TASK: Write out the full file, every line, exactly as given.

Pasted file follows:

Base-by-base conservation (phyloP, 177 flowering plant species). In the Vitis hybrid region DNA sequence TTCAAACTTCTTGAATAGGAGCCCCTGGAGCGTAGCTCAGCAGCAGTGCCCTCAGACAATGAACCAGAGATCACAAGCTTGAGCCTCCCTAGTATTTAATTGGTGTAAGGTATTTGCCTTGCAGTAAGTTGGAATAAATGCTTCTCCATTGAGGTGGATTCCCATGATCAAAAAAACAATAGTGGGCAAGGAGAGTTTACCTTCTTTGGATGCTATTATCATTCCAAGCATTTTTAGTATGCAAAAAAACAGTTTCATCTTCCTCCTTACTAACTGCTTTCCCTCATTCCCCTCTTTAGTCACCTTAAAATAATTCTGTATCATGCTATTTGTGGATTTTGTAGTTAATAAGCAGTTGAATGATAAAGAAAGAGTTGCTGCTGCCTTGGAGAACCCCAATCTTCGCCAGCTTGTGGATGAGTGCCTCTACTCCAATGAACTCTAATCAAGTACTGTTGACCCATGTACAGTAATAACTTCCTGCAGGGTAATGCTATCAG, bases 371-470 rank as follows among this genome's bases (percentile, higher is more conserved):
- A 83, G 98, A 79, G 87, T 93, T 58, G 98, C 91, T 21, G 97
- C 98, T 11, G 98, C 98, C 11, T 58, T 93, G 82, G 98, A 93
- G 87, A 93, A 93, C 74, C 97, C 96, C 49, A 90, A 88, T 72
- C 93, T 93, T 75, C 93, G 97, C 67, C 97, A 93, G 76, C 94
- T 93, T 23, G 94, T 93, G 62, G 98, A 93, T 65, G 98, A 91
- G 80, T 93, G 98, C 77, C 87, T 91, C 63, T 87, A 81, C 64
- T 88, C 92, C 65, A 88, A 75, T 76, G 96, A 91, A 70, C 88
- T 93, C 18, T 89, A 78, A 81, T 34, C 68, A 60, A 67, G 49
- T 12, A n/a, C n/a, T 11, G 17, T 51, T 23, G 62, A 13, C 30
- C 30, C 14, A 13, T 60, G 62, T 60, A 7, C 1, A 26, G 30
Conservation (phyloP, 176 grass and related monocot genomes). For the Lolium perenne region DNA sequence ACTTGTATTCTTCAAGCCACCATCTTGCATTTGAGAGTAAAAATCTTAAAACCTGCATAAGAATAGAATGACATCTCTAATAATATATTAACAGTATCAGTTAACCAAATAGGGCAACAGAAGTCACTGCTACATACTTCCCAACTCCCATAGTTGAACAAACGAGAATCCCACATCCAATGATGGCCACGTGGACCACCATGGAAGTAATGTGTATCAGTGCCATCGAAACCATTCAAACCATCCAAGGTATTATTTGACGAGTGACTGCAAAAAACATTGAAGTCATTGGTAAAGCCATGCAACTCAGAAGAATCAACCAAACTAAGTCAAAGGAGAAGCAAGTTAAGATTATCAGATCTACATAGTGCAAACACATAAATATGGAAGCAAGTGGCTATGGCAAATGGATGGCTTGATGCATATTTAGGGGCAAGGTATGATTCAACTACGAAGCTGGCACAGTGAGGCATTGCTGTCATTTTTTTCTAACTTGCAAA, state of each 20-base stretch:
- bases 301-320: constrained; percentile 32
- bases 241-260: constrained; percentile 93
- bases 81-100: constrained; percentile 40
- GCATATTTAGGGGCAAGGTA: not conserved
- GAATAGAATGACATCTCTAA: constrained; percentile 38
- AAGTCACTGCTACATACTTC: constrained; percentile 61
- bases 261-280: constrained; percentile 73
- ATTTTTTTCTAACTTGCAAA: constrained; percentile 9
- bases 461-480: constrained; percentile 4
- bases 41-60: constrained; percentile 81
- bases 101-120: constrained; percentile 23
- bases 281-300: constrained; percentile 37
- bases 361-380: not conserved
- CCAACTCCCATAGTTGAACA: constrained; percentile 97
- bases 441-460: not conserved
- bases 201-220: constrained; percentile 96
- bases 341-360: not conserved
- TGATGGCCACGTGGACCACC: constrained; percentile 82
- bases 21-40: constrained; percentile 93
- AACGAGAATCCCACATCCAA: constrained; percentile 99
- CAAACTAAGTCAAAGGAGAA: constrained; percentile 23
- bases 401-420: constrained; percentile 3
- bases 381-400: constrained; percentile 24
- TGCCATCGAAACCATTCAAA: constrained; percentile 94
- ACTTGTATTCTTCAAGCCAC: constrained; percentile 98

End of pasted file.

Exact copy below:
Base-by-base conservation (phyloP, 177 flowering plant species). In the Vitis hybrid region DNA sequence TTCAAACTTCTTGAATAGGAGCCCCTGGAGCGTAGCTCAGCAGCAGTGCCCTCAGACAATGAACCAGAGATCACAAGCTTGAGCCTCCCTAGTATTTAATTGGTGTAAGGTATTTGCCTTGCAGTAAGTTGGAATAAATGCTTCTCCATTGAGGTGGATTCCCATGATCAAAAAAACAATAGTGGGCAAGGAGAGTTTACCTTCTTTGGATGCTATTATCATTCCAAGCATTTTTAGTATGCAAAAAAACAGTTTCATCTTCCTCCTTACTAACTGCTTTCCCTCATTCCCCTCTTTAGTCACCTTAAAATAATTCTGTATCATGCTATTTGTGGATTTTGTAGTTAATAAGCAGTTGAATGATAAAGAAAGAGTTGCTGCTGCCTTGGAGAACCCCAATCTTCGCCAGCTTGTGGATGAGTGCCTCTACTCCAATGAACTCTAATCAAGTACTGTTGACCCATGTACAGTAATAACTTCCTGCAGGGTAATGCTATCAG, bases 371-470 rank as follows among this genome's bases (percentile, higher is more conserved):
- A 83, G 98, A 79, G 87, T 93, T 58, G 98, C 91, T 21, G 97
- C 98, T 11, G 98, C 98, C 11, T 58, T 93, G 82, G 98, A 93
- G 87, A 93, A 93, C 74, C 97, C 96, C 49, A 90, A 88, T 72
- C 93, T 93, T 75, C 93, G 97, C 67, C 97, A 93, G 76, C 94
- T 93, T 23, G 94, T 93, G 62, G 98, A 93, T 65, G 98, A 91
- G 80, T 93, G 98, C 77, C 87, T 91, C 63, T 87, A 81, C 64
- T 88, C 92, C 65, A 88, A 75, T 76, G 96, A 91, A 70, C 88
- T 93, C 18, T 89, A 78, A 81, T 34, C 68, A 60, A 67, G 49
- T 12, A n/a, C n/a, T 11, G 17, T 51, T 23, G 62, A 13, C 30
- C 30, C 14, A 13, T 60, G 62, T 60, A 7, C 1, A 26, G 30
Conservation (phyloP, 176 grass and related monocot genomes). For the Lolium perenne region DNA sequence ACTTGTATTCTTCAAGCCACCATCTTGCATTTGAGAGTAAAAATCTTAAAACCTGCATAAGAATAGAATGACATCTCTAATAATATATTAACAGTATCAGTTAACCAAATAGGGCAACAGAAGTCACTGCTACATACTTCCCAACTCCCATAGTTGAACAAACGAGAATCCCACATCCAATGATGGCCACGTGGACCACCATGGAAGTAATGTGTATCAGTGCCATCGAAACCATTCAAACCATCCAAGGTATTATTTGACGAGTGACTGCAAAAAACATTGAAGTCATTGGTAAAGCCATGCAACTCAGAAGAATCAACCAAACTAAGTCAAAGGAGAAGCAAGTTAAGATTATCAGATCTACATAGTGCAAACACATAAATATGGAAGCAAGTGGCTATGGCAAATGGATGGCTTGATGCATATTTAGGGGCAAGGTATGATTCAACTACGAAGCTGGCACAGTGAGGCATTGCTGTCATTTTTTTCTAACTTGCAAA, state of each 20-base stretch:
- bases 301-320: constrained; percentile 32
- bases 241-260: constrained; percentile 93
- bases 81-100: constrained; percentile 40
- GCATATTTAGGGGCAAGGTA: not conserved
- GAATAGAATGACATCTCTAA: constrained; percentile 38
- AAGTCACTGCTACATACTTC: constrained; percentile 61
- bases 261-280: constrained; percentile 73
- ATTTTTTTCTAACTTGCAAA: constrained; percentile 9
- bases 461-480: constrained; percentile 4
- bases 41-60: constrained; percentile 81
- bases 101-120: constrained; percentile 23
- bases 281-300: constrained; percentile 37
- bases 361-380: not conserved
- CCAACTCCCATAGTTGAACA: constrained; percentile 97
- bases 441-460: not conserved
- bases 201-220: constrained; percentile 96
- bases 341-360: not conserved
- TGATGGCCACGTGGACCACC: constrained; percentile 82
- bases 21-40: constrained; percentile 93
- AACGAGAATCCCACATCCAA: constrained; percentile 99
- CAAACTAAGTCAAAGGAGAA: constrained; percentile 23
- bases 401-420: constrained; percentile 3
- bases 381-400: constrained; percentile 24
- TGCCATCGAAACCATTCAAA: constrained; percentile 94
- ACTTGTATTCTTCAAGCCAC: constrained; percentile 98